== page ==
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Things lots of people buy and I don't understand


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#61 dcarch

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Posted 16 April 2012 - 12:02 PM

Why spend the money for a full set of knives ?

dcarch

#62 Mjx

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Posted 16 April 2012 - 12:21 PM

. . . .

I like Bisquick. I grew up eating Biquick-related baked goods/meals. I've said this before but my mom's peach cobbler, topped with Bisquick dough, can kick your mom's peach cobbler's ass any day of the week. . . .


From your perspective, it's true! Since I didn't grow up with Bisquick, it wouldn't hold true for me, at all (I just don't care for Bisquick). But with a lot of the food items mentioned in this topic, there's a nostalgia aspect that cannot be explained (or resaoned away) by logic. Case in point is castagnaccio. Made primarily with chestnut flour, when finished, they resemble brownies. For anyone expecting brownies, they are a cruel disappointment (possibly just cruel). To me, they're a contemplative, mildly nostalgic treat.

What I can't understand people buying are time/labour saving foods (e.g. prepared pasta dishes, most prefab. pasta sauces) that don't take a significant amount of time/effort to make in their from-scratch versions. I mean, if someone has that little time, a halfway decent sandwich just seems like a better bet.
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#63 Panaderia Canadiense

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Posted 16 April 2012 - 12:24 PM

Why spend the money for a full set of knives ?

dcarch


I actually agree with this, oddly enough. Then again, I build/am building/have built my knife collection one blade at a time as I come across knives that I like or need.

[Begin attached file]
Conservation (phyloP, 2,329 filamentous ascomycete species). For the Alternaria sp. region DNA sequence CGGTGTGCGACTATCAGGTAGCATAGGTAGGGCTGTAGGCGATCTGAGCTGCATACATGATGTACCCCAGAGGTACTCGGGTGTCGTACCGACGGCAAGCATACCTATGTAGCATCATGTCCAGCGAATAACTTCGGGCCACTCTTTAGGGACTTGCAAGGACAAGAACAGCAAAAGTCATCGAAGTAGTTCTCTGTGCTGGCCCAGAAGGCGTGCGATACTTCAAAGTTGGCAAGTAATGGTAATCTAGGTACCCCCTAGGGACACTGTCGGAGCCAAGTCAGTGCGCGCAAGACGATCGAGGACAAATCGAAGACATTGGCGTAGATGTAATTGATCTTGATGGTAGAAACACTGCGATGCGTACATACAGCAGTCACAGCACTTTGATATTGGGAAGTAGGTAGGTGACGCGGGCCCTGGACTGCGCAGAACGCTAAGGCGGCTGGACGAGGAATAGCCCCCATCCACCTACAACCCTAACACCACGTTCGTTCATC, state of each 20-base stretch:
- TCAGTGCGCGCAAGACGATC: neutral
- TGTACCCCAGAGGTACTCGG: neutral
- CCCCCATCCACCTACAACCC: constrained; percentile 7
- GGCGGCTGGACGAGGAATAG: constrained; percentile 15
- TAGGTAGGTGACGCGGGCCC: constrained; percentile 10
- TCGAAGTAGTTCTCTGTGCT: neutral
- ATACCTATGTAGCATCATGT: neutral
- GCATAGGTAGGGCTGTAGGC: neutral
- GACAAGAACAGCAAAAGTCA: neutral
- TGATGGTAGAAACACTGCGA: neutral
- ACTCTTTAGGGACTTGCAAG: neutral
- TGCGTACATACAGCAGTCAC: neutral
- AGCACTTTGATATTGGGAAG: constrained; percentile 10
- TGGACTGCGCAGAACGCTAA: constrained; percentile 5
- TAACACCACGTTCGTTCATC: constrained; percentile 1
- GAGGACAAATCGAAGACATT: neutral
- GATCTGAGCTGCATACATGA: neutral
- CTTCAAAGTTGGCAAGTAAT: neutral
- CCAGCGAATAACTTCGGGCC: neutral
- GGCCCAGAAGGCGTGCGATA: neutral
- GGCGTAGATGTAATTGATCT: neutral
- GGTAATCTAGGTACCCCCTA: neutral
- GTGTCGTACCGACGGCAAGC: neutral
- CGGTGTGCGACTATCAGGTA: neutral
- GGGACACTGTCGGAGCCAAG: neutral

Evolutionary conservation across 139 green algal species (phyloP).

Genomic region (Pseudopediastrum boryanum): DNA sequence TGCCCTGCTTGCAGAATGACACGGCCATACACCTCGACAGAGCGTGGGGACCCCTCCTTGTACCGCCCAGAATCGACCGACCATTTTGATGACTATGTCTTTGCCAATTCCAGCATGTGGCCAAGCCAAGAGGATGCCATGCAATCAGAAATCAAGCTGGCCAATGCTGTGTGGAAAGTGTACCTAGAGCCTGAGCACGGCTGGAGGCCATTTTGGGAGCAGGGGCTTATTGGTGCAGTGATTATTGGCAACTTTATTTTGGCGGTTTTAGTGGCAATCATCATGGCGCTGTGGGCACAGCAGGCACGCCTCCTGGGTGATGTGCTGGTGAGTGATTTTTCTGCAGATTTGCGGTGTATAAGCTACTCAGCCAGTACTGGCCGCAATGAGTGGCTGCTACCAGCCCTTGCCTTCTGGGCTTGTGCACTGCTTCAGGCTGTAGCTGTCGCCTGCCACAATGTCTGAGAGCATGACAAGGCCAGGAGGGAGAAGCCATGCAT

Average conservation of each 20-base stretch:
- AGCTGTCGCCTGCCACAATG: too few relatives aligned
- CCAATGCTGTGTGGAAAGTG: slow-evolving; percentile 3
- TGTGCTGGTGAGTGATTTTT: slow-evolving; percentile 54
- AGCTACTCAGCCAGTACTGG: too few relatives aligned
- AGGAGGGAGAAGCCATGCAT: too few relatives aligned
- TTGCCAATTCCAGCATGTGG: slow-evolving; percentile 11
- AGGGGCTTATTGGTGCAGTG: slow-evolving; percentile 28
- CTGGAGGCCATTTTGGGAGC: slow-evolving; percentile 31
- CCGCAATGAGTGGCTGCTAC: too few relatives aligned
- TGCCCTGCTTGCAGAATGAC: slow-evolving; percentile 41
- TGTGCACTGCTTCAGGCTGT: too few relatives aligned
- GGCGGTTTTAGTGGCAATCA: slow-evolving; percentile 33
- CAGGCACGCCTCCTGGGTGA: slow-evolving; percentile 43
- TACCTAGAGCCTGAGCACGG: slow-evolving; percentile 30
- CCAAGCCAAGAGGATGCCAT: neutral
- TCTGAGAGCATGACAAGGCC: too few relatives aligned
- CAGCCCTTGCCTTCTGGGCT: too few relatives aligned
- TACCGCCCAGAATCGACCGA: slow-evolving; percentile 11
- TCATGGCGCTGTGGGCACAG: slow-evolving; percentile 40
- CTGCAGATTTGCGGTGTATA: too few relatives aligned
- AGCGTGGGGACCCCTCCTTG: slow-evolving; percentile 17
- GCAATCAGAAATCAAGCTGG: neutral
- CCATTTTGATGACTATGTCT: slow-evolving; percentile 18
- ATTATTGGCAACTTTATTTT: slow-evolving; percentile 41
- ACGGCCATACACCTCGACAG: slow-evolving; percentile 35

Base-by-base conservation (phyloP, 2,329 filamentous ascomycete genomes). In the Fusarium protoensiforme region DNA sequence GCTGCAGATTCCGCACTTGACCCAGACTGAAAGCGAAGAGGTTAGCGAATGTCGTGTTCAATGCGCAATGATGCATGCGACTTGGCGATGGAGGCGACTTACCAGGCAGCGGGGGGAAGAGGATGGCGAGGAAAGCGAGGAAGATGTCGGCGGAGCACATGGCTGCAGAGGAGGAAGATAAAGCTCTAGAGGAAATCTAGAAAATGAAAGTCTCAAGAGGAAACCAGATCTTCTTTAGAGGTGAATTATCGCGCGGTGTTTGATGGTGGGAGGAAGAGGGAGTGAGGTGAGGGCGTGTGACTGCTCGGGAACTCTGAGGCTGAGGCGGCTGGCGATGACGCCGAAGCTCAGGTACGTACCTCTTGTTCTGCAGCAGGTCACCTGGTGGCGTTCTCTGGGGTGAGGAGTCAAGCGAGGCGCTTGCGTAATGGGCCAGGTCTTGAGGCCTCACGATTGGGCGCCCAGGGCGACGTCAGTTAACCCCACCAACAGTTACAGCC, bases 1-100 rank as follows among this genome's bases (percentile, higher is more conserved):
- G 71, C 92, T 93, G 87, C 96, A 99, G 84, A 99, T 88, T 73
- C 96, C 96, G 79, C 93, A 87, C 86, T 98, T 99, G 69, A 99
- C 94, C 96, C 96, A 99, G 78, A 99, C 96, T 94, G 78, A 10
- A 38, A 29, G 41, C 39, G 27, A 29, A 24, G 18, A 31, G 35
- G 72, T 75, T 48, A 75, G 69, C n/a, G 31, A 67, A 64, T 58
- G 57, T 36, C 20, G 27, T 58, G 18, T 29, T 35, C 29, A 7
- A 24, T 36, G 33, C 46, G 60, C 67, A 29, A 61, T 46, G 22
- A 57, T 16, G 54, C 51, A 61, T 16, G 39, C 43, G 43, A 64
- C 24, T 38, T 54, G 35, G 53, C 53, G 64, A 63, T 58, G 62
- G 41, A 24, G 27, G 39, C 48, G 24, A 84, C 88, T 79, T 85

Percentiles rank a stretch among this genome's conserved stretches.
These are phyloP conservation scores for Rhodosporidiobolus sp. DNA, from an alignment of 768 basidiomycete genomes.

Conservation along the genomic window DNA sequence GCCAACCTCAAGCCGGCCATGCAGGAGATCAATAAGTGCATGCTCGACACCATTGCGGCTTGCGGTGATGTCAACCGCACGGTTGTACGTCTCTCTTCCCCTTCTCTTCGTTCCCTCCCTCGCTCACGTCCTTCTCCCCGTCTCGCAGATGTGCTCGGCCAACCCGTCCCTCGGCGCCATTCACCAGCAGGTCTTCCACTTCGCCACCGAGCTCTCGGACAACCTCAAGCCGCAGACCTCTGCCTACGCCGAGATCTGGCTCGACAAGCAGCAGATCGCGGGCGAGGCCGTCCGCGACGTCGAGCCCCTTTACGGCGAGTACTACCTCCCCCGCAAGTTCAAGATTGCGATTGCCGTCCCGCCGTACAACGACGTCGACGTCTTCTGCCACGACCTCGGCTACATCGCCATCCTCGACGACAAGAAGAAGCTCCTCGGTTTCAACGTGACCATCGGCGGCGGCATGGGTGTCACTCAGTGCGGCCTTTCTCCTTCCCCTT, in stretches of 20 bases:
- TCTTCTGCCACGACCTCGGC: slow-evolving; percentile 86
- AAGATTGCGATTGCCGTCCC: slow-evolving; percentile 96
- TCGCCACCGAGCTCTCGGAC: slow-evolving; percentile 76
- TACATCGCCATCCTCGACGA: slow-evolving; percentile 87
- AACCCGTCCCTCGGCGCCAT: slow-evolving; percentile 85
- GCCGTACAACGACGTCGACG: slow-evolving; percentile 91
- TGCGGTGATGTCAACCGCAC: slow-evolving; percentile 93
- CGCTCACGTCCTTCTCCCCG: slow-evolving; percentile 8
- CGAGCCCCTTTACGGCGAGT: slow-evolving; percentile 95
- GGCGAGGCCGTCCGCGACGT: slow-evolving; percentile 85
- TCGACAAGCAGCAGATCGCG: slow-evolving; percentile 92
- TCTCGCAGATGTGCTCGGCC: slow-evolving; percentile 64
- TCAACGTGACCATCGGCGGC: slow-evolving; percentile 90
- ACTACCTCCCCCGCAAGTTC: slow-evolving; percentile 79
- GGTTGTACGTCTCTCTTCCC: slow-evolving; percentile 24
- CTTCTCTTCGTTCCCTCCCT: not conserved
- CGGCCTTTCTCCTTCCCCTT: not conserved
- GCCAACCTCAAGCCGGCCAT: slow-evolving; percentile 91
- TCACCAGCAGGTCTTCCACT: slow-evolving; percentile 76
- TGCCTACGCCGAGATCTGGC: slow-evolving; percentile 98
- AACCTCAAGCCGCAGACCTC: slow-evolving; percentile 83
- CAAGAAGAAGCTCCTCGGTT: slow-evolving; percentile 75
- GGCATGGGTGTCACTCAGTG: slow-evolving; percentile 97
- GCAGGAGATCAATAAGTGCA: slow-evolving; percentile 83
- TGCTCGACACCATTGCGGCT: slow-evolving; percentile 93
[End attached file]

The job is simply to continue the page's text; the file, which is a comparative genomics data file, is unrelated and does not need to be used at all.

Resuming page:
I'm also a major proponent of 45 cent throwaway paring knives.... :shock:
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#64 GlorifiedRice

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Posted 16 April 2012 - 12:29 PM

I think I figured it out...

YES fresh not canned and FRESH and not processed are best.

BUT

The deal is, that many many many adults were raised with certain products and they LOVE those homey tastes.
Like people are saying about LeSeur Peas in the can, I was also raised to eat an occasional can of Blue Lake
green beans in the can.


Yes Im sure a hand ground burger with artisan sour dough bun, with imported cheddar and juicy beefsteak tomato and baby greens
and onion jam is probably FAN-EffIN-TASTIC,

BUT

A Big Mac is so satisfying for the homey childhood goodness it brings...

As a foodie I think ALL foods have merit in our lives, cause occasionally you just need a big bowl of FROOT LOOPS or a Twinkie, dammit!
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#65 Jaymes

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Posted 17 April 2012 - 08:18 AM

I think I figured it out...

YES fresh not canned and FRESH and not processed are best.

BUT

The deal is, that many many many adults were raised with certain products and they LOVE those homey tastes.
Like people are saying about LeSeur Peas in the can, I was also raised to eat an occasional can of Blue Lake
green beans in the can.


Yes Im sure a hand ground burger with artisan sour dough bun, with imported cheddar and juicy beefsteak tomato and baby greens
and onion jam is probably FAN-EffIN-TASTIC,

BUT

A Big Mac is so satisfying for the homey childhood goodness it brings...

As a foodie I think ALL foods have merit in our lives, cause occasionally you just need a big bowl of FROOT LOOPS or a Twinkie, dammit!


And it isn't just what you were raised on that affects what you put into your shopping cart and bring home.

If you people are talking about going to someone's home and being served a mediocre meal and discovering that the weird potato salad was made with canned potatoes, and the lack-luster green beans just came out of a can and the whipped topping on the dessert was scooped out of a tub, well, I'm with you.

But if you're saying that you look at those products in the market and cannot fathom a single reason why anyone would buy them, ever, here's what I guess is probably true about you:

You're not old, with arthritic hands
You're not old and no longer can drive and have to rely on a friend to take you to the grocery store once or twice a month
You're not a college kid or someone else that lives in a room with only a mini-fridge and microwave and no stove or oven
You don't live in a remote area where you have to drive far to get to a market and need to make it count when you do
You don't have unreliable electricity
You care a very great deal about food and never want to just eat something quickly and get right back to your painting or sewing or writing or other vocation or avocation that you do care a very great deal about
You never stock up an RV or boat or cabin
You never take long road trips with a bunch of children